Did you know that at the height of his career, Charles Dickens met a much younger woman who became his lover until his death? I didn’t know much of his private life until today when I went to the movie “The Invisible Woman.”
The rich character piece is filmed as a flashback between the life of Dickens and the post-life era of Dickens. The mysterious title refers to the young Nelly, an avid-admirer of the literary colossus, as she enters into a secret affair with her idol. She spends the best part of her youth amorously involved with the writer, but given that Dickens was a lot older, it was inevitable that she would outlive her lover.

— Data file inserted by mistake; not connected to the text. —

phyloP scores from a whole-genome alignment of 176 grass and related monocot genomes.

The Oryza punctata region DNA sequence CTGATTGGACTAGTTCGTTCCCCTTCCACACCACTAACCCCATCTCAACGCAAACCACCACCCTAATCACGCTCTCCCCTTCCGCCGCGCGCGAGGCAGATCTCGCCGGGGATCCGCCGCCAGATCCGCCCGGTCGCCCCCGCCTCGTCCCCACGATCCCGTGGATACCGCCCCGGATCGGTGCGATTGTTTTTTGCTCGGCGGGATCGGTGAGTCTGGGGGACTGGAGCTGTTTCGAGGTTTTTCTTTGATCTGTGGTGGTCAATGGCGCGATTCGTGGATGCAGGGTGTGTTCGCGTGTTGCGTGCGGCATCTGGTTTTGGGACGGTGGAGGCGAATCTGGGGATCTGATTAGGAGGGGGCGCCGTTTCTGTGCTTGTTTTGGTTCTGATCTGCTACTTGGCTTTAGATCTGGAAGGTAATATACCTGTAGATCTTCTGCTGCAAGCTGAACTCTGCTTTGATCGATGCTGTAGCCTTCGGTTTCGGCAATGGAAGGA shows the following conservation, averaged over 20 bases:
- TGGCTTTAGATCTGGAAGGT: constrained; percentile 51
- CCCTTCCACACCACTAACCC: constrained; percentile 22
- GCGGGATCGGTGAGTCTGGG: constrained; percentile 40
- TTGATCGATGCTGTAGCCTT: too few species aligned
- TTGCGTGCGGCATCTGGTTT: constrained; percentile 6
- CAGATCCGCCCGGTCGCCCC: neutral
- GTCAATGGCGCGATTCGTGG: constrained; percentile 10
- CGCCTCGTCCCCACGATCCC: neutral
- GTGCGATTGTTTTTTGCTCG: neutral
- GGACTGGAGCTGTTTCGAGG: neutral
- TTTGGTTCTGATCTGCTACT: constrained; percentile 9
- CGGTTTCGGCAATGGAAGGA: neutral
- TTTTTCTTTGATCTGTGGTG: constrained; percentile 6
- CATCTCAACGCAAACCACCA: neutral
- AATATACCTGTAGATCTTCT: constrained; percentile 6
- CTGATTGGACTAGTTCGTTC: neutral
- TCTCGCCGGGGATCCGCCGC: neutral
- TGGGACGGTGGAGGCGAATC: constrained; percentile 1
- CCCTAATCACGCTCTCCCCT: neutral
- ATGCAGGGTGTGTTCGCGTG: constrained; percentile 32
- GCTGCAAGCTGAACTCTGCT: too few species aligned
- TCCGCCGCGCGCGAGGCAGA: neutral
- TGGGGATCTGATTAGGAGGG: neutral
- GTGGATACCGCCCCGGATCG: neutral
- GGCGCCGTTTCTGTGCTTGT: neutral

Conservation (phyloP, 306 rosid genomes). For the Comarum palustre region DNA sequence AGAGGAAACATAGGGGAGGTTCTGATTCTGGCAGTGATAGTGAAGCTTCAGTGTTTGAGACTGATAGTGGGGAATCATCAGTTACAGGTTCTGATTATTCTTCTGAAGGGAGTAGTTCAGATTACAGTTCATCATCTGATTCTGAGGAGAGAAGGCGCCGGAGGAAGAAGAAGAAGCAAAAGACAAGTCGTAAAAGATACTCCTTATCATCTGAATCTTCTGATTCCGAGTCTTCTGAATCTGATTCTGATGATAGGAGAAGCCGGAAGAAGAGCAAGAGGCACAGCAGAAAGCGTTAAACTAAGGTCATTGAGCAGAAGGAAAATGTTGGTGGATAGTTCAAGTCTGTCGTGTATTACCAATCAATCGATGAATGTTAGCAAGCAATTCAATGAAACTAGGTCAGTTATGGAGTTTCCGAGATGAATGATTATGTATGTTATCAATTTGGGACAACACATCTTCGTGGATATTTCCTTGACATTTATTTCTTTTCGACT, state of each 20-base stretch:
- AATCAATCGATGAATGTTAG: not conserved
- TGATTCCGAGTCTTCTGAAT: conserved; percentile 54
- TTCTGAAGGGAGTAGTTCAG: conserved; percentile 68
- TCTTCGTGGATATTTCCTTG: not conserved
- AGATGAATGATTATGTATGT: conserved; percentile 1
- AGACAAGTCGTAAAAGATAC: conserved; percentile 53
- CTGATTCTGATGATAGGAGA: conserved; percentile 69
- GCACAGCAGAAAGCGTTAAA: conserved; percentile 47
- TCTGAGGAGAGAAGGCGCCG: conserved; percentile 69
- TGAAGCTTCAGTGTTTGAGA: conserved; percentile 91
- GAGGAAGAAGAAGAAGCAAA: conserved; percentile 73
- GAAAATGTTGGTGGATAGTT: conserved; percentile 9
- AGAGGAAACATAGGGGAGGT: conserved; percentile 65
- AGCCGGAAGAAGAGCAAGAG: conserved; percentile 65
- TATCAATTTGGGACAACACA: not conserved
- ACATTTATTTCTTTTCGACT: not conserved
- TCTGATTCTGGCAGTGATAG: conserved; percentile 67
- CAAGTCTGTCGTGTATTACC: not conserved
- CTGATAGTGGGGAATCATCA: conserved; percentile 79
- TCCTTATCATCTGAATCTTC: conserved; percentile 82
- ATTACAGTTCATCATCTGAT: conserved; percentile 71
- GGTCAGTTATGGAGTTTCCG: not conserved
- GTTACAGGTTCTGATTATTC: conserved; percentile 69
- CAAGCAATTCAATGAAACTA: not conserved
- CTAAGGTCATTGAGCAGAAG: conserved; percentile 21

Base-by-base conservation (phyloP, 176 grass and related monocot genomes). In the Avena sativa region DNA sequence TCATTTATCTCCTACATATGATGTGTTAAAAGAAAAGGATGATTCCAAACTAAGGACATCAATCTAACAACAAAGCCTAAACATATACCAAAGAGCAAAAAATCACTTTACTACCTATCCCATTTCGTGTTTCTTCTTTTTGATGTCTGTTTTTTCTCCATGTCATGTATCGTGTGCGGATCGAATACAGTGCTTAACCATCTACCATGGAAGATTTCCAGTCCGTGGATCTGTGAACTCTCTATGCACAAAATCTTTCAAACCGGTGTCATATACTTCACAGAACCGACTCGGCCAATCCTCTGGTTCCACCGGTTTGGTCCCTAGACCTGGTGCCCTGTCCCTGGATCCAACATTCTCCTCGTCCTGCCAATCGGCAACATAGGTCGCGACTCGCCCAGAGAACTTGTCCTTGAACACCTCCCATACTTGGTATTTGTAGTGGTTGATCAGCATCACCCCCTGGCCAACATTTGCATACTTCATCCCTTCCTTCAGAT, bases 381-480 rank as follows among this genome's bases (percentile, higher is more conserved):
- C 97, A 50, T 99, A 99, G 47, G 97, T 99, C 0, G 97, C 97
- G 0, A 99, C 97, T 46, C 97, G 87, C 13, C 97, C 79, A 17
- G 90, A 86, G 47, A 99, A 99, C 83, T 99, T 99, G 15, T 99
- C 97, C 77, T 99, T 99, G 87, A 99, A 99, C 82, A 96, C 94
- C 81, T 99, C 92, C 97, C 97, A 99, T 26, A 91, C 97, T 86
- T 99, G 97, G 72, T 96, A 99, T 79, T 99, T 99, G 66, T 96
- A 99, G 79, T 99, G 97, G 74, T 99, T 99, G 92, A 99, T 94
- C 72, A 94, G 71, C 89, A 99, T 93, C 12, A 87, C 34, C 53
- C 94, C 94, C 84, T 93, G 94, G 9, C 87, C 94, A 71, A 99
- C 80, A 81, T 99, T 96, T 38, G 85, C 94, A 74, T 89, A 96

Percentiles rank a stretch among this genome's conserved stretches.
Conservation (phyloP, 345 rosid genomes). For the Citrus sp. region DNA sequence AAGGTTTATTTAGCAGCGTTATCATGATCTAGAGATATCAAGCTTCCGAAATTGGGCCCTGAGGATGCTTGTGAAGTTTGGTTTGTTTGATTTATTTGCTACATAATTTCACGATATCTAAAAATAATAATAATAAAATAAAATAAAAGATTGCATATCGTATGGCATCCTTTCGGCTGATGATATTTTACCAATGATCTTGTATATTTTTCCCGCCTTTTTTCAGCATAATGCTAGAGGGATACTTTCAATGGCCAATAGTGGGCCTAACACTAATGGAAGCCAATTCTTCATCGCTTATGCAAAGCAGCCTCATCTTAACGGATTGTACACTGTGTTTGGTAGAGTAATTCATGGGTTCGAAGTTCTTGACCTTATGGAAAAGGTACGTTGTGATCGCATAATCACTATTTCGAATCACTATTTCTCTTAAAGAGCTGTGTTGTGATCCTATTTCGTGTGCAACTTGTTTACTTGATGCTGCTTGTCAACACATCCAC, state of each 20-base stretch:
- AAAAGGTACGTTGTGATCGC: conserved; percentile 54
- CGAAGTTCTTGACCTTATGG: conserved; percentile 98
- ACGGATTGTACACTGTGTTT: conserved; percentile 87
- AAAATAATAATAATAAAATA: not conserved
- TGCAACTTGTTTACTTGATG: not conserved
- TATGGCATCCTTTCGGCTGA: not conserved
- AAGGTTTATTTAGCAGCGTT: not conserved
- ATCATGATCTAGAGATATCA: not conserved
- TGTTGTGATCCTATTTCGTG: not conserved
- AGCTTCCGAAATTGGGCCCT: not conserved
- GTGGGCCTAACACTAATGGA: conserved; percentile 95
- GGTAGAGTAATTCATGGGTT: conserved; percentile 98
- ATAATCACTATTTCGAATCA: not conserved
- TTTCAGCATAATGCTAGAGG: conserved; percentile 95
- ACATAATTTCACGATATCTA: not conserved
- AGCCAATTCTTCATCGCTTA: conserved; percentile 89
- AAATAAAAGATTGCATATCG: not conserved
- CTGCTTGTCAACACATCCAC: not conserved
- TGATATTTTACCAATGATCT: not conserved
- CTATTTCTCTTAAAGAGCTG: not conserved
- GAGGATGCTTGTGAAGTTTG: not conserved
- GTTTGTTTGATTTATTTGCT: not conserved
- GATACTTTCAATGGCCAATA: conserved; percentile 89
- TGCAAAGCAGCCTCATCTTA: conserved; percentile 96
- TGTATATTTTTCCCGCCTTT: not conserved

The Invisible Woman paints Dickens as the talented and charitable man that he was, however we are also privy to a more sinister side of the wordsmith, as we learn of his malicious actions towards his wife as the camera takes its time for us to soak it all in.
Ralph Fiennes, known for his love of all things Shakespeare, is at the helm as well as plays the lead with considerable skill we’ve come to rely upon from him. Felicity Jones co-stars as Nelly. She brings virginal purity, and passion to the story as a woman whose long standing affair affected long after his death. A special bonus was Kristin Scott Thomas who portrays Nelly’s mother, and who can play so many different characters and always be credible.
I can recommend The Invisible Woman for being beautifully made, which is no surprise from the British, with beautiful costumes and scenery. However, be prepared that because it is a British film, it is also a bit slow unfolding.